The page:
Branding and re-branding

Ramifications continue over the Co-operative Group’s decision to re-re-brand, away from the ‘national’ The Co-operative brand they had previously effectively spearheaded. I understand that Co-operative Group members will shortly get replacement turquoise cards for the standard yellow honeycomb cards which have been issued up to now.  Which is fine, but could create no end of confusion if Group members are also members of independent regional societies which themselves issue honeycomb cards. Letters are now going out to people in this situation, trying to explain what’s happening. Poor old regionals.

Is there anything positive in all this?  Just possibly, if it means that the regional societies are able to reaffirm their own independence from the Group as autonomous member-owned co-ops, something which was very difficult under the previous combined brand.

The birth of a co-op

I’m a co-op member.

Well, of course, I’m a member of a number of different co-ops, from the Co-operative Group to my local co-operative pub.  But, no, I mean that I’m a member of a new co-operative, one which will shortly begin trading. Our venture is, we strongly suspect, the first authors’ co-operative of its kind in the country. It is bringing together (initially) four of us who earn our living as professional writers, it will be specialising in books on the outdoors and the countryside, and it will enable us to jointly market our own titles under a shared co-operative brand.  After several meetings and weeks of discussion, the decision to proceed was taken last Friday (in a café in a small town in the Midlands).  There’ll be a press release when our first titles are out and I’ll tell you exactly who we are and the name we’ve chosen then…

On ale, and archives

I shared a drink (a modest half-pint of real ale, since you ask) in a local co-operatively run pub on Saturday with members of the Leeds and Wakefield co-operative history group who were spending the day exploring the co-operative past of my part of northern England.

They were telling me of the problems of researching the history of co-operation in Leeds, the result of records from the early days (and indeed more recent times) being lost. Keeping important archive material away from the Great Skip of Destruction is vital if future historians are to be able to do their work.

As you may know from past blogs here, I’ve been working with a few colleagues recently on an archive project to try to preserve records from the late twentieth century workers’ co-op movement. Our project application is currently being assessed by the Heritage Lottery Fund. I’ll let you know how we get on just as soon as I know myself.

Coming very soon

I was asked a couple of weeks back if I could help publicise the forthcoming conference of the UK Society for Co-operative Studies, which is taking place at Northumbria University in Newcastle the first weekend in September. Of course, I said I’d be happy to do so. I enjoyed last year’s conference which was held in Leicester, and which pulled in perhaps fifty or so researchers and cooperative activists for a weekend of presentations and discussion.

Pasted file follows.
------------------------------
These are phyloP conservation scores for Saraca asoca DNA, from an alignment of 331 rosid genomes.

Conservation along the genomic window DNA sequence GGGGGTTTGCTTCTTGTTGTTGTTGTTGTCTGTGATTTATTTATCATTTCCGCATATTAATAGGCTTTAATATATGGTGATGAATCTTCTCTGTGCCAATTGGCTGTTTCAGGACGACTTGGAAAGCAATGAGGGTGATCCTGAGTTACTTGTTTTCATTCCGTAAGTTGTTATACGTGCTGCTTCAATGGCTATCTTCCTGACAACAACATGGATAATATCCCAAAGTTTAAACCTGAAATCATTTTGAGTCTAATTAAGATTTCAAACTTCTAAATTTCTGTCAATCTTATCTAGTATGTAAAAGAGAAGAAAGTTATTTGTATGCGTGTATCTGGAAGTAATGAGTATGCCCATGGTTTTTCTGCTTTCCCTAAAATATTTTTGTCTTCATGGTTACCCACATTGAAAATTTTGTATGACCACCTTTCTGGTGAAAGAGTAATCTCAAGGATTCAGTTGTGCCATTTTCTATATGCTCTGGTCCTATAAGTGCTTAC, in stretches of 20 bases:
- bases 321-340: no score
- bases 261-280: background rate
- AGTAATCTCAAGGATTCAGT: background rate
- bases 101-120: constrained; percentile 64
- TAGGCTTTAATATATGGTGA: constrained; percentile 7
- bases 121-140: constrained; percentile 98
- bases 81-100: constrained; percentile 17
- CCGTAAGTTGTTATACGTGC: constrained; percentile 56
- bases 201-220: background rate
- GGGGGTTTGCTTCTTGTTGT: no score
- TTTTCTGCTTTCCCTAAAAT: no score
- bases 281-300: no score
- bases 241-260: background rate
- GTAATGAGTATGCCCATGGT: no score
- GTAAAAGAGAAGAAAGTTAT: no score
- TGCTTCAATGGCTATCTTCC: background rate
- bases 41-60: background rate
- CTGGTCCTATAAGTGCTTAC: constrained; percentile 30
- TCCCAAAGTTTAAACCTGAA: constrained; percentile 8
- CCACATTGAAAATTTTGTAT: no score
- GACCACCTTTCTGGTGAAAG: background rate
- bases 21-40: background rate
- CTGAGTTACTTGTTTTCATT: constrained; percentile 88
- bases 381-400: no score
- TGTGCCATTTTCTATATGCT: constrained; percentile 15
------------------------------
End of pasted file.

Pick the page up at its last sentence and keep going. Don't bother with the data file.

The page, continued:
If I haven’t mentioned the event until now it’s because I’ve been waiting for the conference organisers to make the programme for the event available. The website for weeks has been announcing that the programme is ‘coming soon’ and informal attempts by email to get more information to share with you haven’t yet elicited any details either. I know that UKSCS gets by on volunteer effort and very limited resources (and August is a holiday month) but, with only ten days to go before Newcastle, I think ‘coming soon’ is now getting a little close to the wire.  I’m sure the event will be valuable, but it would be nice to know what exactly is planned.

Inside the John Lewis Partnership

I have spent today inside the John Lewis Partnership. No, I don’t mean literally. I’ve not been shopping for bed linen or a new living room sofa at my local John Lewis department store. I mean I have spent the day reading a copy of the book A Better way of doing business?: Lessons from the John Lewis Partnership which arrived in the post yesterday and which I’ll be reviewing in due course for Co-operative News.

This is, I think, a very useful book which looks in detail at recent developments at John Lewis, and how the often radical changes which have been introduced by senior management link in with – or perhaps cause tensions with – John Lewis’s much-applauded ‘employee ownership’ model. The book comes from two Open University professors, Graeme Salaman and John Storey (one a professor of organizational studies, the other of management), both of whom have considerable inside knowledge of the workings of the company.

As well as my Co-operative News review (which I will flag up here when it is published), I plan to offer you a more comprehensive assessment of the book on my blog here.